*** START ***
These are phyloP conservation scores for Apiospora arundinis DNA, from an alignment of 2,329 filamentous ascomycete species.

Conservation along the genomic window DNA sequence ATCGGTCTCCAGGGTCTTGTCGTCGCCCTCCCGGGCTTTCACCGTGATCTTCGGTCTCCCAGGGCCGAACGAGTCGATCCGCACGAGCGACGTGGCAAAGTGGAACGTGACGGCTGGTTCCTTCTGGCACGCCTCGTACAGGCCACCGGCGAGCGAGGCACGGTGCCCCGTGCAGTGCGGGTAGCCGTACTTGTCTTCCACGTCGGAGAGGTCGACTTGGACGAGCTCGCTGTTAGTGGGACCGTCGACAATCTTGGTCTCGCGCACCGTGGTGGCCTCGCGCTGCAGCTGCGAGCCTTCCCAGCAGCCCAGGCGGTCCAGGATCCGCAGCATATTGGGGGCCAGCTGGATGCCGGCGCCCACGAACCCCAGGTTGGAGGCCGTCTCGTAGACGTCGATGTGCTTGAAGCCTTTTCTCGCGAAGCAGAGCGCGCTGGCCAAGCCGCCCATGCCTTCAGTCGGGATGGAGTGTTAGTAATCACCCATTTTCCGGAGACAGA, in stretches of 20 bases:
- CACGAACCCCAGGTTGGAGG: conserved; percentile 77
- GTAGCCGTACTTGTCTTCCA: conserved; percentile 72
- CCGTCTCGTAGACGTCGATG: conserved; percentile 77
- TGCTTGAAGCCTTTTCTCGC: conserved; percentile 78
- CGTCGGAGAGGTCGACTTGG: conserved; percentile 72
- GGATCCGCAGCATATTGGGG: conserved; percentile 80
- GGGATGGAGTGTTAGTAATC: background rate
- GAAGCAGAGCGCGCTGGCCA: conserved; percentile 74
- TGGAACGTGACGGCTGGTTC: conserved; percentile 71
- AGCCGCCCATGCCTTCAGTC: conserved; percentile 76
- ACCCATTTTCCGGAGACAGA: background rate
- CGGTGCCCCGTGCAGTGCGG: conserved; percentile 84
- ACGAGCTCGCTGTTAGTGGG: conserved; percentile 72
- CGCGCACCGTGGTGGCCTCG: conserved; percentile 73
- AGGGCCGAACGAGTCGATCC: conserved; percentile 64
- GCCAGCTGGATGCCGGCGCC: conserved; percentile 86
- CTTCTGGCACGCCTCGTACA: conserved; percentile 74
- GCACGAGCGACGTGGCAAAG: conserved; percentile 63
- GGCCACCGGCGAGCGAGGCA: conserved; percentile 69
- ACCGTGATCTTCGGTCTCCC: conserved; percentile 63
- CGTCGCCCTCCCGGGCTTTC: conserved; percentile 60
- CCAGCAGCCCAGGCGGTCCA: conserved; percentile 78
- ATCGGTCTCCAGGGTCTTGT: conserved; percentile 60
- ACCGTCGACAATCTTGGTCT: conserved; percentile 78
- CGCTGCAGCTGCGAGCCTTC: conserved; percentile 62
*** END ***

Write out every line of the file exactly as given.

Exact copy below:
These are phyloP conservation scores for Apiospora arundinis DNA, from an alignment of 2,329 filamentous ascomycete species.

Conservation along the genomic window DNA sequence ATCGGTCTCCAGGGTCTTGTCGTCGCCCTCCCGGGCTTTCACCGTGATCTTCGGTCTCCCAGGGCCGAACGAGTCGATCCGCACGAGCGACGTGGCAAAGTGGAACGTGACGGCTGGTTCCTTCTGGCACGCCTCGTACAGGCCACCGGCGAGCGAGGCACGGTGCCCCGTGCAGTGCGGGTAGCCGTACTTGTCTTCCACGTCGGAGAGGTCGACTTGGACGAGCTCGCTGTTAGTGGGACCGTCGACAATCTTGGTCTCGCGCACCGTGGTGGCCTCGCGCTGCAGCTGCGAGCCTTCCCAGCAGCCCAGGCGGTCCAGGATCCGCAGCATATTGGGGGCCAGCTGGATGCCGGCGCCCACGAACCCCAGGTTGGAGGCCGTCTCGTAGACGTCGATGTGCTTGAAGCCTTTTCTCGCGAAGCAGAGCGCGCTGGCCAAGCCGCCCATGCCTTCAGTCGGGATGGAGTGTTAGTAATCACCCATTTTCCGGAGACAGA, in stretches of 20 bases:
- CACGAACCCCAGGTTGGAGG: conserved; percentile 77
- GTAGCCGTACTTGTCTTCCA: conserved; percentile 72
- CCGTCTCGTAGACGTCGATG: conserved; percentile 77
- TGCTTGAAGCCTTTTCTCGC: conserved; percentile 78
- CGTCGGAGAGGTCGACTTGG: conserved; percentile 72
- GGATCCGCAGCATATTGGGG: conserved; percentile 80
- GGGATGGAGTGTTAGTAATC: background rate
- GAAGCAGAGCGCGCTGGCCA: conserved; percentile 74
- TGGAACGTGACGGCTGGTTC: conserved; percentile 71
- AGCCGCCCATGCCTTCAGTC: conserved; percentile 76
- ACCCATTTTCCGGAGACAGA: background rate
- CGGTGCCCCGTGCAGTGCGG: conserved; percentile 84
- ACGAGCTCGCTGTTAGTGGG: conserved; percentile 72
- CGCGCACCGTGGTGGCCTCG: conserved; percentile 73
- AGGGCCGAACGAGTCGATCC: conserved; percentile 64
- GCCAGCTGGATGCCGGCGCC: conserved; percentile 86
- CTTCTGGCACGCCTCGTACA: conserved; percentile 74
- GCACGAGCGACGTGGCAAAG: conserved; percentile 63
- GGCCACCGGCGAGCGAGGCA: conserved; percentile 69
- ACCGTGATCTTCGGTCTCCC: conserved; percentile 63
- CGTCGCCCTCCCGGGCTTTC: conserved; percentile 60
- CCAGCAGCCCAGGCGGTCCA: conserved; percentile 78
- ATCGGTCTCCAGGGTCTTGT: conserved; percentile 60
- ACCGTCGACAATCTTGGTCT: conserved; percentile 78
- CGCTGCAGCTGCGAGCCTTC: conserved; percentile 62